As two-thirds of South Korea’s cryptocurrency exchanges brace for closure due to regulatory overhaul, investors could lose up to KRW 3 trillion ($2.6 billion).
Foreign and local exchanges in South Korea have until Sept 24 to register as legal platforms, according to South Korea’s Financial Services Commission. However, most local exchanges struggle to meet the necessary conditions. As a consequence, almost 40 of South Korea’s roughly 60 crypto operators anticipate having to shut down.
“Huge investor losses are expected with trading suspended and assets frozen at many small exchanges as customer protection will not likely be the priority of those exchanges facing an imminent closure,” said Cho Yeon-Haeng, president of Korea Finance Consumer Federation.
Difficult requirements for crypto exchanges
One requirement necessary for a cryptocurrency exchange to become licensed as a legal trading platform is to partner with a local bank. They must do so in order to open real-name bank accounts for their customers. However, local lenders have been hesitant to do so over fears of exposure to money laundering.
Exchanges in other countries have also faced similar difficulties maintaining relationships with their financial institutions. For instance, in Australia, many cryptocurrency traders and exchanges have struggled to find new lenders after being dropped by their banks. Earlier this year, the Reserve Bank of India’s informal request for banks to sever ties with crypto companies led to payment processing issues for several of the country’s most prominent exchanges.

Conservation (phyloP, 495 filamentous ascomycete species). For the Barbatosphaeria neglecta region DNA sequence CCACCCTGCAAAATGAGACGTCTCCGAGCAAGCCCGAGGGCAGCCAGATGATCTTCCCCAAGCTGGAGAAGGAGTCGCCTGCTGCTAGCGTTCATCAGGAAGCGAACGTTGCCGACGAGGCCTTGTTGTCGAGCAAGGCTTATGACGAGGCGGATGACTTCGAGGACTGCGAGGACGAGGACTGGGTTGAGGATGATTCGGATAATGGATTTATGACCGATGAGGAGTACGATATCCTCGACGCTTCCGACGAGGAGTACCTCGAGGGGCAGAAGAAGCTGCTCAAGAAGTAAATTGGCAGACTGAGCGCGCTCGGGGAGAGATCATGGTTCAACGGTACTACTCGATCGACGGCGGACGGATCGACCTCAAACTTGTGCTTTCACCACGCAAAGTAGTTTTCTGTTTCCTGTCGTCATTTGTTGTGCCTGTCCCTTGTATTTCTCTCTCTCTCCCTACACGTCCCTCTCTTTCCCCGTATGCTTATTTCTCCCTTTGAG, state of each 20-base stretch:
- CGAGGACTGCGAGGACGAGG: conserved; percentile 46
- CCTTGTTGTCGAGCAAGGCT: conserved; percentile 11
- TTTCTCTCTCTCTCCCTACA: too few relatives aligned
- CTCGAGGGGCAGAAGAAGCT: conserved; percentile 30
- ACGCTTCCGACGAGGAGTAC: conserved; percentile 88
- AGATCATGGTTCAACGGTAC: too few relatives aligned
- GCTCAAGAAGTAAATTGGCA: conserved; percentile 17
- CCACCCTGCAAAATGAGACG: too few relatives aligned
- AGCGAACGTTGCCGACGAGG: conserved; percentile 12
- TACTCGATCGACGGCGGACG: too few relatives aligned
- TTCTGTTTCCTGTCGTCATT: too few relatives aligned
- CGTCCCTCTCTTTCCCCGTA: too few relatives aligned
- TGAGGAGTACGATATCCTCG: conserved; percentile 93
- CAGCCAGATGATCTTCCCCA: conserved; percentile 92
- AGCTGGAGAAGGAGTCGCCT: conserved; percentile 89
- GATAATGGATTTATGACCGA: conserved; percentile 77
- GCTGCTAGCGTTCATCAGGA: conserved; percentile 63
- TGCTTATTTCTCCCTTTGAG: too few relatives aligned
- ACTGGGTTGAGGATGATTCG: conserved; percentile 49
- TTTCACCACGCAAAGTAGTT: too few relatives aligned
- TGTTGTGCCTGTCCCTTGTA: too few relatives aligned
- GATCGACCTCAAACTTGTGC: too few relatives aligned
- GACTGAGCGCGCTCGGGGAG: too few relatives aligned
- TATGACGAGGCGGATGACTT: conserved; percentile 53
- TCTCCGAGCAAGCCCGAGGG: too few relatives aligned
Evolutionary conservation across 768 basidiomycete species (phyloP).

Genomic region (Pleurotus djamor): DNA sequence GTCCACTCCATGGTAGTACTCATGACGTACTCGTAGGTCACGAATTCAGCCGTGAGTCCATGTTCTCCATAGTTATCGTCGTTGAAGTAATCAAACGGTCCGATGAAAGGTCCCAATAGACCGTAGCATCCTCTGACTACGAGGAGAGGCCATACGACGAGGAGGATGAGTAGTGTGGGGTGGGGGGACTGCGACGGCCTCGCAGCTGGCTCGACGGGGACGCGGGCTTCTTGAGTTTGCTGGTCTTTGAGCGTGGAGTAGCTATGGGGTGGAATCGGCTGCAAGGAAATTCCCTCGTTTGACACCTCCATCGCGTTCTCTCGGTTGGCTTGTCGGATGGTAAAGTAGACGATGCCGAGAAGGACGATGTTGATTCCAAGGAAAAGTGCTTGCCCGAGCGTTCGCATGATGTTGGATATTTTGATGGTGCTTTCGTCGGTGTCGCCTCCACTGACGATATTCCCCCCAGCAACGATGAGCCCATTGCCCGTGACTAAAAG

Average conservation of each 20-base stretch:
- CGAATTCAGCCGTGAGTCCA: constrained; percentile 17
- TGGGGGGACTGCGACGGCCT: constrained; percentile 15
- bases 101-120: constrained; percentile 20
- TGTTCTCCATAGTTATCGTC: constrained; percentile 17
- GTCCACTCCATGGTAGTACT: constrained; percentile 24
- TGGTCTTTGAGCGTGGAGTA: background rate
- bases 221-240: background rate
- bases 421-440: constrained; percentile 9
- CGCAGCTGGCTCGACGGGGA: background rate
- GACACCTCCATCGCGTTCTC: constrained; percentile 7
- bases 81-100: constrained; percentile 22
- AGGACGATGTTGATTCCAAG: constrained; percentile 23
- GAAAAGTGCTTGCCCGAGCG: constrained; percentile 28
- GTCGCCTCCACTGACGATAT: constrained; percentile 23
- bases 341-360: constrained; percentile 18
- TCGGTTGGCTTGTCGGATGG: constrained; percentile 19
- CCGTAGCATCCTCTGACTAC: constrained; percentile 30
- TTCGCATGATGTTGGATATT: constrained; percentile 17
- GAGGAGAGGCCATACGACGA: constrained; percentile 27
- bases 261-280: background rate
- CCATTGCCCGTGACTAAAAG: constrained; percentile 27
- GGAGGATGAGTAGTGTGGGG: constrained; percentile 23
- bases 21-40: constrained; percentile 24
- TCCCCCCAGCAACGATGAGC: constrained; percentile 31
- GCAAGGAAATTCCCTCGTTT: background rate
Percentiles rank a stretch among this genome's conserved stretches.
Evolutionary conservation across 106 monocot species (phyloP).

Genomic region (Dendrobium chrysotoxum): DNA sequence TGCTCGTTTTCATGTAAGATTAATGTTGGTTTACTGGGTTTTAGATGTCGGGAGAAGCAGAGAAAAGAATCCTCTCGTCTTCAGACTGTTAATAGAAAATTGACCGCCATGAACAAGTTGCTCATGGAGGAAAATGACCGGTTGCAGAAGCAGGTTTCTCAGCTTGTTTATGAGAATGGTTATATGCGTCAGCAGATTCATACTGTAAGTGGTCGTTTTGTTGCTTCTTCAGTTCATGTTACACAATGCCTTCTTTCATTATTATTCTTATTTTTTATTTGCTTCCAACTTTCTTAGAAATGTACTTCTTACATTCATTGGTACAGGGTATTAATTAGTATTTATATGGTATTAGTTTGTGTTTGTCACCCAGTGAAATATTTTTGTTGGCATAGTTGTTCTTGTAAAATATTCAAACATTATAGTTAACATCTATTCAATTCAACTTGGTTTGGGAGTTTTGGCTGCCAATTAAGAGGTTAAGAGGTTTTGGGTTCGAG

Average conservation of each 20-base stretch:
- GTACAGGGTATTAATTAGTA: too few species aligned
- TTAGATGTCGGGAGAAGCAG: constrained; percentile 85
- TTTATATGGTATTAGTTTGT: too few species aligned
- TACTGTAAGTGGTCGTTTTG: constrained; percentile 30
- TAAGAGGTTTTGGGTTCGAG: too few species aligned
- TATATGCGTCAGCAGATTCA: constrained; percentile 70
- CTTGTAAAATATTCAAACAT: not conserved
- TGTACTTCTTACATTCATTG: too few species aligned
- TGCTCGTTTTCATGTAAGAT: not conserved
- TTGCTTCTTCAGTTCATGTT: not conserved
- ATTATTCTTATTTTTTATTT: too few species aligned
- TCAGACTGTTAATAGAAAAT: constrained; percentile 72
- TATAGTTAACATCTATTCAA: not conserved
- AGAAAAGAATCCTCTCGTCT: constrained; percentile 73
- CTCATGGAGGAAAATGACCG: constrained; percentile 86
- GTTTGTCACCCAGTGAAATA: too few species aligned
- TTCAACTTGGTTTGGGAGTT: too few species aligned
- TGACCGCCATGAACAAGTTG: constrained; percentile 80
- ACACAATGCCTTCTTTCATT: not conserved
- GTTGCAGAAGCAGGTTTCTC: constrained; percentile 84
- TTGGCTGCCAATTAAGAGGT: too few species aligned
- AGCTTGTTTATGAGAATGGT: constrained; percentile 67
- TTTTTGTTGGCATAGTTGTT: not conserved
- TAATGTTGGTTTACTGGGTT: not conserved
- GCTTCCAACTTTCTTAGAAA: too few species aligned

Kimchi coin killer
So far, about 20 exchanges have met some of the regulatory conditions by creating security systems for personal information. These include South Korea’s four biggest exchanges, Upbit, Bithumb, Korbit, and Coinone, which account for more than 90% of the country’s total trading volume. However, industry insiders say many will still struggle for survival, due to the limited size of their business.
The pervasive closure of smaller exchanges could also eliminate 42 “kimchi” coins, according to estimates by Kim Hyoung-Joong, head of the Cryptocurrency Research Center at Korea University. These alternative digital currencies are listed on local exchanges and traded mostly in Korean won. One expert anticipates a situation similar to a bank run up until the deadline, as investors rush to cash out their holdings of these locally traded altcoins.
According to the FSC, exchanges that do not expect to meet the regulatory conditions should notify their customers of any possible closure by Sept 17.